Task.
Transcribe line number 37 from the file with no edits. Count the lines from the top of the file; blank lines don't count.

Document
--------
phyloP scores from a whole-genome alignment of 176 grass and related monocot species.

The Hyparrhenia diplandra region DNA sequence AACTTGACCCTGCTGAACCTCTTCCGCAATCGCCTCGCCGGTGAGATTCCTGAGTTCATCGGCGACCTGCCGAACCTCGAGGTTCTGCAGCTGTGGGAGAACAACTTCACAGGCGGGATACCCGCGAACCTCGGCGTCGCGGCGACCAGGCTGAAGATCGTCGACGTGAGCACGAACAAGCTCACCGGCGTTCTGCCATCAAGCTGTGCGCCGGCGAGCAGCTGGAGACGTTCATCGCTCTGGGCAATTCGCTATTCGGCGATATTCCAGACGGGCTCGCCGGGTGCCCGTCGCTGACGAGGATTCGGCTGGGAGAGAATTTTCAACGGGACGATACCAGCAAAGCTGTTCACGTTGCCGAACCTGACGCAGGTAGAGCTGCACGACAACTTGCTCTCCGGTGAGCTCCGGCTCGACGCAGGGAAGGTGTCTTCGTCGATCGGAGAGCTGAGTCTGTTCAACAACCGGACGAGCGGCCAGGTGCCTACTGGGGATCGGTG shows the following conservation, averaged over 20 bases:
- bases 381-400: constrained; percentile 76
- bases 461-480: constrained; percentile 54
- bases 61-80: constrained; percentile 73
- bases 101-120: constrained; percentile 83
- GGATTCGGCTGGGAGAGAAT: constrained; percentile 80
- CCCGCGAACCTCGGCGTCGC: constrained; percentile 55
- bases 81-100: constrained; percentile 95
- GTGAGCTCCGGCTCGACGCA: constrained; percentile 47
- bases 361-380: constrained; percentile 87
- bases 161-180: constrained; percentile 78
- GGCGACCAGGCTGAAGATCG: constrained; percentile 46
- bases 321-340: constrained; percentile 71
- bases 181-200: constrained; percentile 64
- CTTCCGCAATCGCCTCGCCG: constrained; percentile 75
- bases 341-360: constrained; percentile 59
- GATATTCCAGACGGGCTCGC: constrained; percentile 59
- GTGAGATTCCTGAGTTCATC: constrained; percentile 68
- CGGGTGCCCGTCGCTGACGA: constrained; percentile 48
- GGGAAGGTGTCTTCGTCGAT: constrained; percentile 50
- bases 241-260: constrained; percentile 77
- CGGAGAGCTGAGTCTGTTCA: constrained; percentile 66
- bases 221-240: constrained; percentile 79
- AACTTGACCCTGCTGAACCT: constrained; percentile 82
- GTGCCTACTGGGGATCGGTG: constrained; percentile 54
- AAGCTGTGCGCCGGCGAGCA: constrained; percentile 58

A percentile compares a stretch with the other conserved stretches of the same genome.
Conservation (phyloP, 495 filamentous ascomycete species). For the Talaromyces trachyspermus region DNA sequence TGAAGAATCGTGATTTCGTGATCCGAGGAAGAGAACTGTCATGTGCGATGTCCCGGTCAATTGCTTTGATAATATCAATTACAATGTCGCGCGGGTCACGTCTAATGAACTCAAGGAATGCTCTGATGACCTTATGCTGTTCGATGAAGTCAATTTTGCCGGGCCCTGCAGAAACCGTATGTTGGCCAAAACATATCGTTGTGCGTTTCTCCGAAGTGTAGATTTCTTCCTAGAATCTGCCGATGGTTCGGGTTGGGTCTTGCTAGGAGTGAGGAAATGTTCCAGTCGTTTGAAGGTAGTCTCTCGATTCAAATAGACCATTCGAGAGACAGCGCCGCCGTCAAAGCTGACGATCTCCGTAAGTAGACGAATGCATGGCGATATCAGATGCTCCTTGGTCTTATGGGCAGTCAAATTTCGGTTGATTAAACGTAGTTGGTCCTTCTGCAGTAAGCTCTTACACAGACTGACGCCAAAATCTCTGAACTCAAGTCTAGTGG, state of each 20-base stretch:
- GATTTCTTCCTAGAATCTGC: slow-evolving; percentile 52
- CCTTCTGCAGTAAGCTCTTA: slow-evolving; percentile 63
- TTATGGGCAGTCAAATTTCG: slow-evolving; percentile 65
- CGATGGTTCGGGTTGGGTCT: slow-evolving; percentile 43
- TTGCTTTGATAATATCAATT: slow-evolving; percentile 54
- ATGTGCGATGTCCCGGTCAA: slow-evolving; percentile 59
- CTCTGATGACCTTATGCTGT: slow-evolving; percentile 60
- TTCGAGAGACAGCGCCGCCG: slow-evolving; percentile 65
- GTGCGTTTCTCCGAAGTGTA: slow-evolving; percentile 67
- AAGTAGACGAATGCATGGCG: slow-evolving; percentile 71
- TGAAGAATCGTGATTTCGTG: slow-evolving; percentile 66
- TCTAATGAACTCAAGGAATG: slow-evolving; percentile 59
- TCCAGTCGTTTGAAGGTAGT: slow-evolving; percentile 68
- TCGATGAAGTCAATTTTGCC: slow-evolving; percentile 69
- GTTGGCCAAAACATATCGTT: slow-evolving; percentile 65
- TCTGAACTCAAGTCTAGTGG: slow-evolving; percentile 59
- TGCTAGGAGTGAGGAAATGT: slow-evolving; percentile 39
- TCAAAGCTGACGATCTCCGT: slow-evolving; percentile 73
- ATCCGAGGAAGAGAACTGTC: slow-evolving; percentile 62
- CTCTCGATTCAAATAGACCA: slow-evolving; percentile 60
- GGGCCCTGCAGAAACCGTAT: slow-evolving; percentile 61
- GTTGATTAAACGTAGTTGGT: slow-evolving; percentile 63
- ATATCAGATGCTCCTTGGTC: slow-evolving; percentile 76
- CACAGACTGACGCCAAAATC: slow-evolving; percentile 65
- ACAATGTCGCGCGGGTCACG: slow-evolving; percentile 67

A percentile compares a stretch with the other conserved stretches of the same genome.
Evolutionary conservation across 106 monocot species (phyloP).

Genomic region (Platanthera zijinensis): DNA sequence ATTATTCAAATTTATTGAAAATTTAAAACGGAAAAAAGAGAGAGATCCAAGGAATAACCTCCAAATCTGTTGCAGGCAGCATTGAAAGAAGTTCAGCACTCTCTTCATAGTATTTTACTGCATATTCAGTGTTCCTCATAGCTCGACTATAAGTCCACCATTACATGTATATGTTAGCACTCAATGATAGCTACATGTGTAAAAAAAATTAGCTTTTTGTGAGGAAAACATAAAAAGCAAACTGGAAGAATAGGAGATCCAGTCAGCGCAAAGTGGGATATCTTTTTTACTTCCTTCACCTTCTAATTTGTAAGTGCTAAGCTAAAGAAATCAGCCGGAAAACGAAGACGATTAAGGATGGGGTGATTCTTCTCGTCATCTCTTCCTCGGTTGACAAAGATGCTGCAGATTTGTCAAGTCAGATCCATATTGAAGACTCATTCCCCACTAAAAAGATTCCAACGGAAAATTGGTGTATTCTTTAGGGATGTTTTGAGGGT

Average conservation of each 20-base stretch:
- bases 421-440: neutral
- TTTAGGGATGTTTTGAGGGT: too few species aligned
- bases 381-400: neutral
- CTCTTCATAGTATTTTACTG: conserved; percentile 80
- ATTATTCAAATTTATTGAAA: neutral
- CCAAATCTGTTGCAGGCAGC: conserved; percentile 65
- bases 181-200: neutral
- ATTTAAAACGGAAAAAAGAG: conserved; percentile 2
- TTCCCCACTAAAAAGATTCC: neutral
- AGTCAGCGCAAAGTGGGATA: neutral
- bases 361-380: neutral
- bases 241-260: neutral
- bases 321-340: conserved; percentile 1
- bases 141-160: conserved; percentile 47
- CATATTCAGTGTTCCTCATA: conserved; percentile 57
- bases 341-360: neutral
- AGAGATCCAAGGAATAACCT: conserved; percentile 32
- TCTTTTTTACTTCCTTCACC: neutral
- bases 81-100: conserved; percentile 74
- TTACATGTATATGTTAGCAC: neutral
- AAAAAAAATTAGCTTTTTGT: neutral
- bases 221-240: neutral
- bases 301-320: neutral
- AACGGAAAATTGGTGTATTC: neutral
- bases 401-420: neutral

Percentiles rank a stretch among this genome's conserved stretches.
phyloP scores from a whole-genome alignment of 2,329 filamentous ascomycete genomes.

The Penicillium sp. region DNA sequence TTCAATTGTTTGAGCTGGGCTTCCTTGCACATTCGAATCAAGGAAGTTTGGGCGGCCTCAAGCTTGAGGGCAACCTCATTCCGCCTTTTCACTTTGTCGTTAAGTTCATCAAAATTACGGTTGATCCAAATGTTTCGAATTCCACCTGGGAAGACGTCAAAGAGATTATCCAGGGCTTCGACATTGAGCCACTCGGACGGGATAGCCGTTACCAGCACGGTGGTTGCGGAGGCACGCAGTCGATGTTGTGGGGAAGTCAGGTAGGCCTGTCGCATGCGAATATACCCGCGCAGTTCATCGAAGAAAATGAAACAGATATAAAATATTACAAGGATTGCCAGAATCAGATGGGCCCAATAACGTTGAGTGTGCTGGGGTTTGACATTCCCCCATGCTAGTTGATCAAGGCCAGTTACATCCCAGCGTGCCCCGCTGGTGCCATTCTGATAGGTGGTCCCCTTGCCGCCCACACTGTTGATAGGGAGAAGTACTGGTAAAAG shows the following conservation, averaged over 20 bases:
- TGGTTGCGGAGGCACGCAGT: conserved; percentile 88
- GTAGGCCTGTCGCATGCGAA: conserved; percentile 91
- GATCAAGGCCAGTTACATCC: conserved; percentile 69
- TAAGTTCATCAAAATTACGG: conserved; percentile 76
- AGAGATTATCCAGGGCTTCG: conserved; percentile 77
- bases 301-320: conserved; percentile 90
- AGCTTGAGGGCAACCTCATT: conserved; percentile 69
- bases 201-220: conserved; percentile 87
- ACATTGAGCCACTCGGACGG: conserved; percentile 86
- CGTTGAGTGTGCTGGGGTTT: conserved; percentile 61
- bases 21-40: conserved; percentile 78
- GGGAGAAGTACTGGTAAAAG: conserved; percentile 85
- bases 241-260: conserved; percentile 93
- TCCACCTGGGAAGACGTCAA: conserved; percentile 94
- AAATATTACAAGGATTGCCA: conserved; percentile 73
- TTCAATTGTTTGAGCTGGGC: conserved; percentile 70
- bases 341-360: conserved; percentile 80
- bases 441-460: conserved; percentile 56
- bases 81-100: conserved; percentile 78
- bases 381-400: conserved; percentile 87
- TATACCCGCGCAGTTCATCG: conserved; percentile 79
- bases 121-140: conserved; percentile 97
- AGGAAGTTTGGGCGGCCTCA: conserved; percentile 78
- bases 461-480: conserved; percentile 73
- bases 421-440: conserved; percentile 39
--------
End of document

- TTCGAGAGACAGCGCCGCCG: slow-evolving; percentile 65